Love’s Labour’s Lost at SRT

Caught the matinee of SRT’s the young co doing Love’s Labour’s Lost yesterday.

It’s a light, fun, entertainment play that is great to go back to when you get hair-tearing/head-bashing frustrated with how some of your own writing has turned out–because it’s not perfect, it’s not ‘great’ but it works as it is, it’s fine… & it points the way to greater things to come.

Which is how I felt about the actors too–it was great watching those young enthusiastic people on stage. Some of them still seemed more focused on pronouncing/reciting their scripts correctly (never mind what the words mean–I got them out in correct sequence!) but hey–they held the performance together & everything worked.

It’s not the easiest of plays to do because it feels so illogical (to me anyway) but right down to the extras playing maids etc & shifting props they all pulled together & presented an entertaining piece.

I liked the ‘one year later’ curtain call–nice touch.

I also liked/was impressed by Rishi Budhrani’s Berowne. He had great physical presence & moved like he was choreographed, plus he managed to make his lines ‘his’.

But–there were major major problems.

No, not with what was on stage but what was in the audience.
Okay, it’s Shakespeare, it’s Saturday afternoon, most of the school kids in there (in & out of uniform) were probably there under duress.
Still, I thought the straightforward layout of the play (guys swear joint oath to study & chastity, fall for girls, break their oaths & try to impress & win girls) had caught them up in the telling–the audience seemed to be following what was going on.

But the moment that jolts them all back to real life (Mercade coming on to announce the king of France is dead) was spoiled–literally, I couldn’t hear the words–by laughter from a group in the stalls.

Why?

I don’t know. I was up in circle. There I ‘only’ got exposed to students working handphones (yes, at least one girl sitting in row AA was sms-ing constantly. No, she wasn’t taking notes. She received calls too. I know because though her phone was on ‘silent’ the glare from her phone screen was bright enough to let us all know another message had come through–sitting behind her I could read some of the texts she got–which made the other kids there check their phones with much rustling & whispering)

But at least that girl had her phone in silent mode. At least 2 other phones in the circle rang–one got answered immediately, the other, which turned out to belong to a teacher accompanying 9 students kept ringing till the lady teacher finally realised it was hers (or did she just wake up?) & groped for her phone & turned it off.

And you thought teachers could be roped in as examples to good behaviour? Ha!

They don’t seem to know their phone faces are visible from the stage. Actors can tell when you’re paying attention to their mobiles & not to the action.

But this morning I was wondering whether they just aren’t ready. It was 2 hr 10 min and the young people of today seem to have short attention spans when not online.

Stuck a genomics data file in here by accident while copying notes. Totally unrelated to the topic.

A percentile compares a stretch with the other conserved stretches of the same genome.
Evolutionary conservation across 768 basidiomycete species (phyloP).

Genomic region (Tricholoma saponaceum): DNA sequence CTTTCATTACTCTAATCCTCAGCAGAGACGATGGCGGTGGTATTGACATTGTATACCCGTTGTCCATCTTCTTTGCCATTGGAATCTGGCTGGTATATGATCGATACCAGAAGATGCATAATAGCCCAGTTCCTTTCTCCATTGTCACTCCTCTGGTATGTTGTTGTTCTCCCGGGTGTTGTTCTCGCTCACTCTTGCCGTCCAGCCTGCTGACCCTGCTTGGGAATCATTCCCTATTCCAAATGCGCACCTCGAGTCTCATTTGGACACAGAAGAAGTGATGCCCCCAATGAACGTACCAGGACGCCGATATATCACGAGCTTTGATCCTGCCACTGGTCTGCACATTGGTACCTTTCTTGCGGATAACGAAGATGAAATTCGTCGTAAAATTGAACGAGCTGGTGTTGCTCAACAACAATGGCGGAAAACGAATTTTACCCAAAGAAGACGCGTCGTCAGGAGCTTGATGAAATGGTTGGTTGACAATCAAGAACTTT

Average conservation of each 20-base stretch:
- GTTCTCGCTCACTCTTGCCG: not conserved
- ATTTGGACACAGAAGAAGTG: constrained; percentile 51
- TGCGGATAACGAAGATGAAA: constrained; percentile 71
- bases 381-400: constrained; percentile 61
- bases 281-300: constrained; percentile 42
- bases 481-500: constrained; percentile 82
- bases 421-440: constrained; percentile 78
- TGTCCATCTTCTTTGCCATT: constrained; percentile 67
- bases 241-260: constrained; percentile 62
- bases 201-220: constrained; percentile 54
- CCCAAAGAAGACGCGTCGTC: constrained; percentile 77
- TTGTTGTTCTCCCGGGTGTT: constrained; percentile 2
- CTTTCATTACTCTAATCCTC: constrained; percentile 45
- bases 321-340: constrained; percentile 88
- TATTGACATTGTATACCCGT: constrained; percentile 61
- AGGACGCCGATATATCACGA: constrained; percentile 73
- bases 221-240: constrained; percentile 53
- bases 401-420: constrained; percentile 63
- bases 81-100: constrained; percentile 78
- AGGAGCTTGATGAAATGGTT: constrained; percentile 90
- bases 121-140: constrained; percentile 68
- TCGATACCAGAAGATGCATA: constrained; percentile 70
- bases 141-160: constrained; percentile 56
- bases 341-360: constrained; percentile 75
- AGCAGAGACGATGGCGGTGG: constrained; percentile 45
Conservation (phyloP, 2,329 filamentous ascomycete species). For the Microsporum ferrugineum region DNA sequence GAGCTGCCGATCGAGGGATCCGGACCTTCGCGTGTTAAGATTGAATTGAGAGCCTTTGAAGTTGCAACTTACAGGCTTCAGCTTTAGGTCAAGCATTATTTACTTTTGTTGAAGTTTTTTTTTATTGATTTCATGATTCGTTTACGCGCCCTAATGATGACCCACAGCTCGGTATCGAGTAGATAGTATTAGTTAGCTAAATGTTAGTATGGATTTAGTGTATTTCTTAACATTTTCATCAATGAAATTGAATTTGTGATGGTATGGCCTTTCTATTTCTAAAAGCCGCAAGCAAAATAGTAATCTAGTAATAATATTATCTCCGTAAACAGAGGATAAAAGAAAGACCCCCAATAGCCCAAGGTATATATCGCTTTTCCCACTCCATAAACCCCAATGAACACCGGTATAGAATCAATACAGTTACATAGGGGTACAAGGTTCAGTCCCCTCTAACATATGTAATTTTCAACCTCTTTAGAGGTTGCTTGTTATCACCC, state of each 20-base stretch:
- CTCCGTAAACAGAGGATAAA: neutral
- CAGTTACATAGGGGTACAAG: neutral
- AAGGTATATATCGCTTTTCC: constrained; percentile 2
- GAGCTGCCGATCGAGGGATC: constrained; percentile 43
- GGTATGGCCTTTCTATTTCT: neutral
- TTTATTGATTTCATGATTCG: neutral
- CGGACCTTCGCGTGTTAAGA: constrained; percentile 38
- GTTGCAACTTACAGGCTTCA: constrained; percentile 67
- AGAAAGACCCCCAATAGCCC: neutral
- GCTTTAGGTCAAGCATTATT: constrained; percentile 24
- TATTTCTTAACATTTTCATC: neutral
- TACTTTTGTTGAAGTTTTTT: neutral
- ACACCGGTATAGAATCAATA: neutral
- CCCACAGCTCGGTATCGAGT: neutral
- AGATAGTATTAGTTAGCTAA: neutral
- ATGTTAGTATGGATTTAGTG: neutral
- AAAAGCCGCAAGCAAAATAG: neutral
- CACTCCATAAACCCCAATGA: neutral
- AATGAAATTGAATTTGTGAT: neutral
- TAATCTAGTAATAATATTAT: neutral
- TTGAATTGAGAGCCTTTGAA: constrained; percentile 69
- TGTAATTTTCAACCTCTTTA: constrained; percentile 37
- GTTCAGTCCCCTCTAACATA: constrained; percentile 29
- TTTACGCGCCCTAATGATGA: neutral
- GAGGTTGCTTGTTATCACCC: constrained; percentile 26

I know there are courses for young people interested in writing/acting?

Maybe we need courses to prepare young people to become audiences.
Beginners Level: 45 min shows with 15 min discussion
Intermediate Level: 1 hr show with Q & A
Performance Level: 2 hr show with Interval

All they have to do is sit through performances without handphones.
Only after achieving ‘Performance Level’ will they be allowed into theatres.

No. I’m not being nasty/prejudiced.
Yesterday I was feeling nasty when I wanted to stick that teacher’s fucking phone up her fat ass…

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5 Responses

  1. Westwood Secondary who took the first few rows got to go for free. The sec 1s, 2s and 3s. Caught some people sleeping.

  2. thanks people–not so pissed now. & the ‘family’ performance sounds like a great idea!

    hi dustynova, I can’t say she was ‘old’ because (though yes, she seemed old to me) she’s probably around my age. Schoolteachers have a way of looking older, I think–part of the authority persona.

  3. Hey, is the teacher OLD, wearing GREEN and black? :3

  4. Ugh. Such annoying behaviour. I’m especially surprised at the teacher not having turned her phone off.

    The Shakespeare festival in Boise, Idaho, always did (I’m assuming still do) a special “family” performance at which they encourage the attendance of younger kids (tho not below about age 6, if I remember correctly). Seems like a good way of helping to ensure both that younger folks get to see the plays and that more serious theatre-goers know what times to avoid.

  5. Yes, I agree with you.
    Schoolchildren attend such plays under duress and end up not paying attention to the play. I find it really offensive because already these schools are offered substantial discounts off the tickets, and one would think students and teachers will be grateful for that. Clearly not the case.

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